Health care suffers from a hype problem. But drug makers have also produced some innovative medicines in the past decade—ranging from personalized gene therapies for rare diseases to more wide-spread treatments that tackle infectious disorders and more common conditions such as heart and lung disease.
Some of these drugs, and the diseases they tackle, don’t get a whole lot of attention. Here are a few worth highlighting.
1. Truvada (Gilead Sciences)
Gilead’s HIV/AIDS prevention medication may be one of the most important advances in the life science field.
Taking Truvada on a daily basis has proven to offer between 90% and 99% effectiveness in preventing HIV transmission in at-risk patients such as men who have sex with men or engage in behavior which may raise their risk for contracting HIV/AIDS.
It’s the foundational pre-exposure prophylaxis (PrEP) treatment, and it’s so effective that some nations have made a three-month-supply available for just five dollars.
There’s still a ways to go with PrEP adoption in the U.S. because of high out-of-pocket costs that can discourage people from taking it. But there is also some preliminary evidence that adoption of Truvada and other PrEP medication is linked with a dropoff in HIV infection rates.
2. Keytruda (Merck)
Keytruda is an example of the cancer immunotherapy boom. The drug brought in a stunning $3 billion in sales in the third quarter of 2019 alone, easily surpassing Wall Street expectations and cementing its status as “The Drug to Beat.”
That’s not just a sales story—there’s a reason that Keytruda, which was first approved way back in 2014, has won so many FDA green lights in cancers ranging from melanoma (the treatment apparently cleared former President Jimmy Carter of his own cancer) to lung cancer, one of the deadliest diseases out there.
The latter has fueled Merck’s success while boosting life expectancy among lung cancer patients. In fact, the FDA approved the drug as a “first-line” treatment, along with traditional chemotherapy for certain lung cancer patients (a combo that’s delivered for people who have never been treated before).
Merck faces competition from companies like Bristol-Myers Squibb and Roche, who have their own rival immunotherapy drugs, but to date, Keytruda remains the king.
3. CAR-T, CRISPR, and Gene Therapy (Novartis, Spark Therapeutics, and Many More)
The genomic revolution is underway—and it runs the gamut of the life sciences.
There’s gene-editing (such as the CRISPR technology that allows us to slice and dice our fundamental biological building blocks and which could potentially be used to combat everything from inherited blood disorders to various cancers). This is still experimental in nature, but a plethora of pharma giants and biotech startups alike are exploring the tech.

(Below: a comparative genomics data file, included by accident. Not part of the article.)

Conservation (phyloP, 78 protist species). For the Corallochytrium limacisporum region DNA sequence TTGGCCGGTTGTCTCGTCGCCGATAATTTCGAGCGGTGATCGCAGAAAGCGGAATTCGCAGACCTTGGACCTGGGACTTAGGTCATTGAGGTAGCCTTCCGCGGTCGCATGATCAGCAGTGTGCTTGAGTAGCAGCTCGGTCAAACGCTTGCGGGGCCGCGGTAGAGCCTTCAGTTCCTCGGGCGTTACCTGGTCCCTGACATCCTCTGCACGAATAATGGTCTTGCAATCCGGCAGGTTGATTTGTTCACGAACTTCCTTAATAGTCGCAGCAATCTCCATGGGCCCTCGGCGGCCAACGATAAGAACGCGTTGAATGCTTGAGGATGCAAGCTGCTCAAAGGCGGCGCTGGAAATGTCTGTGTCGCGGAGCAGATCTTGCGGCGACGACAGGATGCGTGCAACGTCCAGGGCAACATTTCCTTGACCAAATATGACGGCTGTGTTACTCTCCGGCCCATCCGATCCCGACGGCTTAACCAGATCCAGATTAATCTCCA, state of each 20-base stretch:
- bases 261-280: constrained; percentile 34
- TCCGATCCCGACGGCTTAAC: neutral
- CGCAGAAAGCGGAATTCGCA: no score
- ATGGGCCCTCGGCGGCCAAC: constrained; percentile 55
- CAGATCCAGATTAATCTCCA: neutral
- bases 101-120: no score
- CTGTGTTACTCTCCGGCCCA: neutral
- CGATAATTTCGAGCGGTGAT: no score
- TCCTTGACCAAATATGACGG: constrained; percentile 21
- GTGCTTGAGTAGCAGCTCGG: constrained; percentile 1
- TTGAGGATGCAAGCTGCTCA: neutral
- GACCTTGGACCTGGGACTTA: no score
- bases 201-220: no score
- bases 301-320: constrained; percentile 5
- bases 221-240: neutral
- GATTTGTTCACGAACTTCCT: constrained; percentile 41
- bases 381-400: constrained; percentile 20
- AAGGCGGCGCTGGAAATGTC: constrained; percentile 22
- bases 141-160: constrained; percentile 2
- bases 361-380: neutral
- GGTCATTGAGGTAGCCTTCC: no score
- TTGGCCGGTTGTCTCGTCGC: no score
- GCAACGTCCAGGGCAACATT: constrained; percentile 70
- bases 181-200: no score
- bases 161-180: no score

Gene therapy can be a different, and more nuanced, beast. For instance: Novartis’ “CAR-T” therapy Kymriah, a blood cancer treatment approved by the FDA in 2017, weaponizes the body’s own immune system in order to ward off the disease. This process involves re-engineering immune cells in order to target cancerous cells. Spark Therapeutics’ rare disease therapy Luxturna, also approved in late 2017, adds to the list—the treatment inserts a new copy of a healthy gene into cells for an inherited form of blindness.
What’s so innovative about these therapies is they have the potential to provide a permanent solution to intractable, often deadly disorders. But pricing—and a complicated manufacturing process—remains a problem.
4. Artificial Heart Valves and Robotic Therapy (Edwards Lifesciences, Intuitive Surgical)
The robots—and their counterparts—are on the rise. And they’re helping patients in a major way.
Two companies leading these efforts are Edwards Lifesciences and Intuitive Surgical, both featured in the latest Fortune Future 50, a list that identifies companies with the strongest long-term growth potential.
While precision medicine and gene therapy has transformed the drug development field, both of the firms are focused on medical problems which afflict a much wider swath of Americans, such as heart disease and the need for surgery.
For instance, Edwards Lifesciences is a leader in artificial heart valve development for patients who can’t necessarily risk a more invasive surgery. Heart disease causes one in four American deaths every single year, according to the Centers for Disease Control.
Intuitive Surgical has been building up minimally invasive surgical tech that allows doctors to perform operations without having to, well, slice people up. A surgeon can guide various robotic arms and a high-definition camera into patients’ bodies through tiny holes in the abdomen or other regions. The company’s growth speaks for itself (a 57% spike in market value in the past two years alone)—but what may be more impressive is the adoption by physicians across the globe. Intuitive’s flagship da Vinci robotic platform has been used in more than five million surgeries, according to the company.
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